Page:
But alas, this is a romance.  So of course Andres has to win her back and of course he doesn't have to do too much other than show up and say "I love you" because Zara loves him and she's miserable without him and yada yada yada.

Other than a few stand-out moments, this one just never came together for me.  Andres is too problematic and the power dynamic between the couple is really (really) skewered (and frankly pretty icky for most of the story).   On the bright side, the author sets up a barn burner of a marriage in trouble story for brother Kairos that I really need to read soon given it's a New Year's Eve story.

Final Grade = C-

Saturday, October 22, 2016

Review: Black Diamond
Black Diamond by Susannah Sandlin was brought to my attention by a publicist.  Having never heard of the author before (she also writes urban fantasy as Suzanne Johnson), I took a chance on this in the hopes that falling back on suspense (the genre that hooked me on reading oh so many years ago now....) would help alleviate the year-plus long reading slump I've been in.  While this wasn't a perfect read for me (issues, I had them), this was successful enough for me that now I'm curious about keeping up with this series.

Jena Sinclair is back on the job as a Louisiana wildlife agent after recovering from gunshot wounds and a suicide attempt.  Needless to say, her colleagues are treating her with kid gloves and her clueless parents have ordered her kid brother to move in with her (but is Jackson there to keep an eye on Jena or vice versa?  Seriously, her parents are the worst).  She's also got a new partner, a young go-getter named Mac who talks too much and is a bit of a playboy.  It's while she and Mac are out on routine patrol that they find the body of a dead fisherman who lost a battle with one ticked off alligator.  Even more troubling?  This is just the latest body in a string of attacks.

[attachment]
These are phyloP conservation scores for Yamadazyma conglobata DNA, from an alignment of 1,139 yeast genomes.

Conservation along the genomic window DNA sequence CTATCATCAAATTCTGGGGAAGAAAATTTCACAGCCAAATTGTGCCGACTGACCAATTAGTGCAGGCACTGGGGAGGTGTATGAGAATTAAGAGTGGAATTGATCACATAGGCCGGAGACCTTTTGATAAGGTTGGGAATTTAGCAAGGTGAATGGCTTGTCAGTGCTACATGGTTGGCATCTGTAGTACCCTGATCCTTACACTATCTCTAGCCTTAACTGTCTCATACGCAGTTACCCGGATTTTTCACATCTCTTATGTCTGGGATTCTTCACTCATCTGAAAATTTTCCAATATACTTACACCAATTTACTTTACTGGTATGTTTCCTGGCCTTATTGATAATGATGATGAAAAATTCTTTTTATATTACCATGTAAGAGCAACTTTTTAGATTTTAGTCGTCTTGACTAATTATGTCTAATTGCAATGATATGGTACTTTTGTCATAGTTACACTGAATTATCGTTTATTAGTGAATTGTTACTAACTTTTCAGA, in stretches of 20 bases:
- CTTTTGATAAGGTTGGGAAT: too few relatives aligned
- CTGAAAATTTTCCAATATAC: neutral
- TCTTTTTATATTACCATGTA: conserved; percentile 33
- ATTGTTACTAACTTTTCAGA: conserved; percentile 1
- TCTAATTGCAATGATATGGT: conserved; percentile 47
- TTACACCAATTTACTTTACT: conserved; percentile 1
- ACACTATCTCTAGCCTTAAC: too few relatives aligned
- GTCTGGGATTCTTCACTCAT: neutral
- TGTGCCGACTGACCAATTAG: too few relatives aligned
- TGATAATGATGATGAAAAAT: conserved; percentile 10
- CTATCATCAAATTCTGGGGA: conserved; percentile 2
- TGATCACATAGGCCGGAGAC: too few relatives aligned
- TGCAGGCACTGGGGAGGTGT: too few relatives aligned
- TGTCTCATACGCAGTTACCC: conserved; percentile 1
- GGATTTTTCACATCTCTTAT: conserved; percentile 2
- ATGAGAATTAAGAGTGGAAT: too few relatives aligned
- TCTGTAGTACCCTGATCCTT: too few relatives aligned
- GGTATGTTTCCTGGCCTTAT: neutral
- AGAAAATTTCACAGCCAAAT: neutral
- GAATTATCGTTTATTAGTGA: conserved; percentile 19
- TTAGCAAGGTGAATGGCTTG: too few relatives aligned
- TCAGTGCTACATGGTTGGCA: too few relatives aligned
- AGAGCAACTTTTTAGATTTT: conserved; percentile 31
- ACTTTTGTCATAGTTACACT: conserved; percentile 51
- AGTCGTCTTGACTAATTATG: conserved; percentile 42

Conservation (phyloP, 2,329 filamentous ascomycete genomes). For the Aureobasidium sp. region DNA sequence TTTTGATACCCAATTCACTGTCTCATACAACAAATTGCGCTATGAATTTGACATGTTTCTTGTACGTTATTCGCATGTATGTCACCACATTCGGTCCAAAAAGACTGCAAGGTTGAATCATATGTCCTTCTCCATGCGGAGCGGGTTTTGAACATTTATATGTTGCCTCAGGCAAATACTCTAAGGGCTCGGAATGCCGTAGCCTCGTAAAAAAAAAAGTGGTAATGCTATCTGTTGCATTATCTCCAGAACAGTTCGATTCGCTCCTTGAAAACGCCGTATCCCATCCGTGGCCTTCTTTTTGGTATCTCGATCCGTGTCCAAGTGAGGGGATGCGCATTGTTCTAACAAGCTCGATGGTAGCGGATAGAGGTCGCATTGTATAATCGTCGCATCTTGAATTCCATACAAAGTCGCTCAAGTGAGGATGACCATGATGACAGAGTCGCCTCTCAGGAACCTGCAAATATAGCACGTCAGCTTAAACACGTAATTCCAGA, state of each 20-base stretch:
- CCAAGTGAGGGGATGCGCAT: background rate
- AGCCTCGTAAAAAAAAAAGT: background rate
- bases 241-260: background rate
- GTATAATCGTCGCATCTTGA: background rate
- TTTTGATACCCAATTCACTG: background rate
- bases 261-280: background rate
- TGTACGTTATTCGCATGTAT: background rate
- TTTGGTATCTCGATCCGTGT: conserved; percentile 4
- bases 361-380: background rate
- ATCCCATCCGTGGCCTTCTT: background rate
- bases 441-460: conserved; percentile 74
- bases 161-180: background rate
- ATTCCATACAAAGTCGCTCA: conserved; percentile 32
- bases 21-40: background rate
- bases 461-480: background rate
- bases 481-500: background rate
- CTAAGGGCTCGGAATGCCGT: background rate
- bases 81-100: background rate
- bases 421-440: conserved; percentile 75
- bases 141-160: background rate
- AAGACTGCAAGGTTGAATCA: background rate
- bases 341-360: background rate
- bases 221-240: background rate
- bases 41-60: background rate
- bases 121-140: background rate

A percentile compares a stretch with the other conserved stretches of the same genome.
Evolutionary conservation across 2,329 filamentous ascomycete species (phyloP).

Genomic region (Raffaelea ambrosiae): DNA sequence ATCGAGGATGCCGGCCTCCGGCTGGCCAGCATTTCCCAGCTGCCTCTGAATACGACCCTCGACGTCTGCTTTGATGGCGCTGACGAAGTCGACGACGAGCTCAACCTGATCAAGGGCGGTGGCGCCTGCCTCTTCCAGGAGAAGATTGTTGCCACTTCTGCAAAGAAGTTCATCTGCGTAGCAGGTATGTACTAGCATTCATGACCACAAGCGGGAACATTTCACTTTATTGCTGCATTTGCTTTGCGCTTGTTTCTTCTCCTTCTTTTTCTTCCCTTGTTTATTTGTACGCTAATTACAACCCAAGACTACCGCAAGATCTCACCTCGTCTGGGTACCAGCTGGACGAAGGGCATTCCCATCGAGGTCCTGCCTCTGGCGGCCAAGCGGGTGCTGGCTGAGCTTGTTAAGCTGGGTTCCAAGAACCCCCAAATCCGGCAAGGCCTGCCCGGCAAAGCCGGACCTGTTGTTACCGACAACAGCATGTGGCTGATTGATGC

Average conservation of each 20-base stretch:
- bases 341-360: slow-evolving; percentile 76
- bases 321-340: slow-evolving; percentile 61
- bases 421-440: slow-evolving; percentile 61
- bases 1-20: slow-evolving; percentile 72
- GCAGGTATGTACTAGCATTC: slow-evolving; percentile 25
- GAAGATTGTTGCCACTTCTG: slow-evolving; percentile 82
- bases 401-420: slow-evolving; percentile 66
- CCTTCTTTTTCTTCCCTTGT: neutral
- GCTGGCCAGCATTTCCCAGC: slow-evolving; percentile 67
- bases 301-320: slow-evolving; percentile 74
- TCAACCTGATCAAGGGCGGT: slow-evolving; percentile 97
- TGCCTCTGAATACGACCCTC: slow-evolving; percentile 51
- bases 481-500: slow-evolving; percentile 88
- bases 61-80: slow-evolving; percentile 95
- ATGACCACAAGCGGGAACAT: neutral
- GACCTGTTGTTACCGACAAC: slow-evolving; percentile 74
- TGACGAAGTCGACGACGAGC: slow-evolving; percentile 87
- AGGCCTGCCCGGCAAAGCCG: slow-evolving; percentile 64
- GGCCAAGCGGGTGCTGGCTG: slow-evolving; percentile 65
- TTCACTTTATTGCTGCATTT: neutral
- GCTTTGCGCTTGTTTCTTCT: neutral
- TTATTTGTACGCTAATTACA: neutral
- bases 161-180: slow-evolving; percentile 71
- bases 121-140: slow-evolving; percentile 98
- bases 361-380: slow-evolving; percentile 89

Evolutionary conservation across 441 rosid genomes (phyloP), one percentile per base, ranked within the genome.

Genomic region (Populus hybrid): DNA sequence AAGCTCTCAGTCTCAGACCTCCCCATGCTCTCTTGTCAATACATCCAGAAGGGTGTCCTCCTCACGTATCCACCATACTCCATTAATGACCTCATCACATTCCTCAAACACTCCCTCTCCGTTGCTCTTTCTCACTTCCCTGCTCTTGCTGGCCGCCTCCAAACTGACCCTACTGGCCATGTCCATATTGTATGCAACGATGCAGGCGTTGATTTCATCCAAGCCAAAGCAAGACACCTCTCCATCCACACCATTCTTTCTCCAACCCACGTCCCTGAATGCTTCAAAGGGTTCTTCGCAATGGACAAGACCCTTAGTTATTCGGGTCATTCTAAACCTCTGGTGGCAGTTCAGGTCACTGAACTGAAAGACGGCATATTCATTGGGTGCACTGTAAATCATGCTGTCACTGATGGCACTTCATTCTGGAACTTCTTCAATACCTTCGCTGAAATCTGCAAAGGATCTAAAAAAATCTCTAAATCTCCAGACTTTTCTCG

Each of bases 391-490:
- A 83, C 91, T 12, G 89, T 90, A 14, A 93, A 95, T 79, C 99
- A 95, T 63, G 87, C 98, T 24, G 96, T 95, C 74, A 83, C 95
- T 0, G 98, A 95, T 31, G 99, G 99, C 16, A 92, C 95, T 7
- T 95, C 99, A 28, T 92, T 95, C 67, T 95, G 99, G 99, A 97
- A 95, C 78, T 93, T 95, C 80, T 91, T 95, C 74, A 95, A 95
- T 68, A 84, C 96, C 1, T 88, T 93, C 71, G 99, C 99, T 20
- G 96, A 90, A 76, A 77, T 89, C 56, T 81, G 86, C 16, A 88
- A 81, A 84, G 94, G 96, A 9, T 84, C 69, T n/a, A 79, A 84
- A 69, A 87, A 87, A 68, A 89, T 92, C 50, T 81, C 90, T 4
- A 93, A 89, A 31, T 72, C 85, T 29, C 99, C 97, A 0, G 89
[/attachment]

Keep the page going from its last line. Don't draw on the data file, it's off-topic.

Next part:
Besides angry alligators using humans as hors d'oeuvres, their tiny parish has been overrun with a highly addictive synthetic drug called "black diamond" (think meth times 1000).  Jena's been ordered to stay away from the drug investigation and to stick with working the aggressive alligator problem - and that investigation leads to Cole Ryan.  A handsome recluse (for "reasons"), the last thing Cole wants to do is get involved - even if the first sight of Jena causes his heart to skip a beat.  But when the alligator "thing" literally washes up at his back door?  Get involved he does. 

Black Diamond is the second book in a series (followed by Wild Man's Curse) and for the most part stands alone well.  It's obvious that the author has already laid some ground work for these characters in the previous book, but she catches newcomers up to speed quickly and I felt like I wasn't missing anything by reading out of order.  The strength of this book was definitely in the characters.  In some ways it's like the author has built herself a "small town contemporary" romance with a wide array of cast members but instead of cutesy cupcake shops we get angry alligators and a fictional drug epidemic - which as far as romantic suspense goes I found quite inventive.  I like romantic suspense but even I can only read so many women in peril serial killer stories before I become bored.  This plot definitely kept me intrigued and invested.

What didn't work so well?  The romance and the execution of the writing.  The romance here is straight up Insta-Love.  Jena and Cole meet, the attraction is instant, and viola!  Where the author saves this from being a total disaster is that she doesn't cram in a bunch of ill-timed, out of place sex scenes (as far as sex, this book is pretty G-rated, although the violence and suspense content override that) and she ditches a Happy-Ever-After in favor of the much more believable (especially given the character baggage!) Happy-For-Now

As much as I liked the plot and the characters, the writing wasn't always entirely smooth for me.  There are some abrupt transitions between chapters and action scenes.  The author makes some choices to have some events take place "off page" that didn't make any sense to me.  Just two examples include Cole having to dig a bullet out of another character (and given Cole's traumatic past the fact that this scene didn't play out on page is just jaw-dropping), and a big ol' gunfight/showdown scene towards the end.  And there are more examples, but I wasn't taking notes and I literally lost track.  To confuse the issue, I'm not sure why these cuts were made.  While this is category length (around 260 pages), it's published by Amazon Montlake - so presumably word count wouldn't be a huge issue.  We're not talking scenes where Cole is taking a shower or Jena is eating a sandwich at her desk.  These are big moments to the narrative, to the suspense thread in particular, and to have them take place "off page" deflates a lot of that suspense. 

Ultimately what saves the day for me are the characters, the world-building and the inventiveness of the plot.  Unfortunately the execution detracts from those strengths leaving me totally confused about what my final grade of this book is going to be.  I was feeling generous and thinking B- until I got to the end and that big ol' gun battle, final showdown was literally left off page (grrrr!).  So, I'm copping out.  Hey, my blog my rules.

Final Grade = C+/B-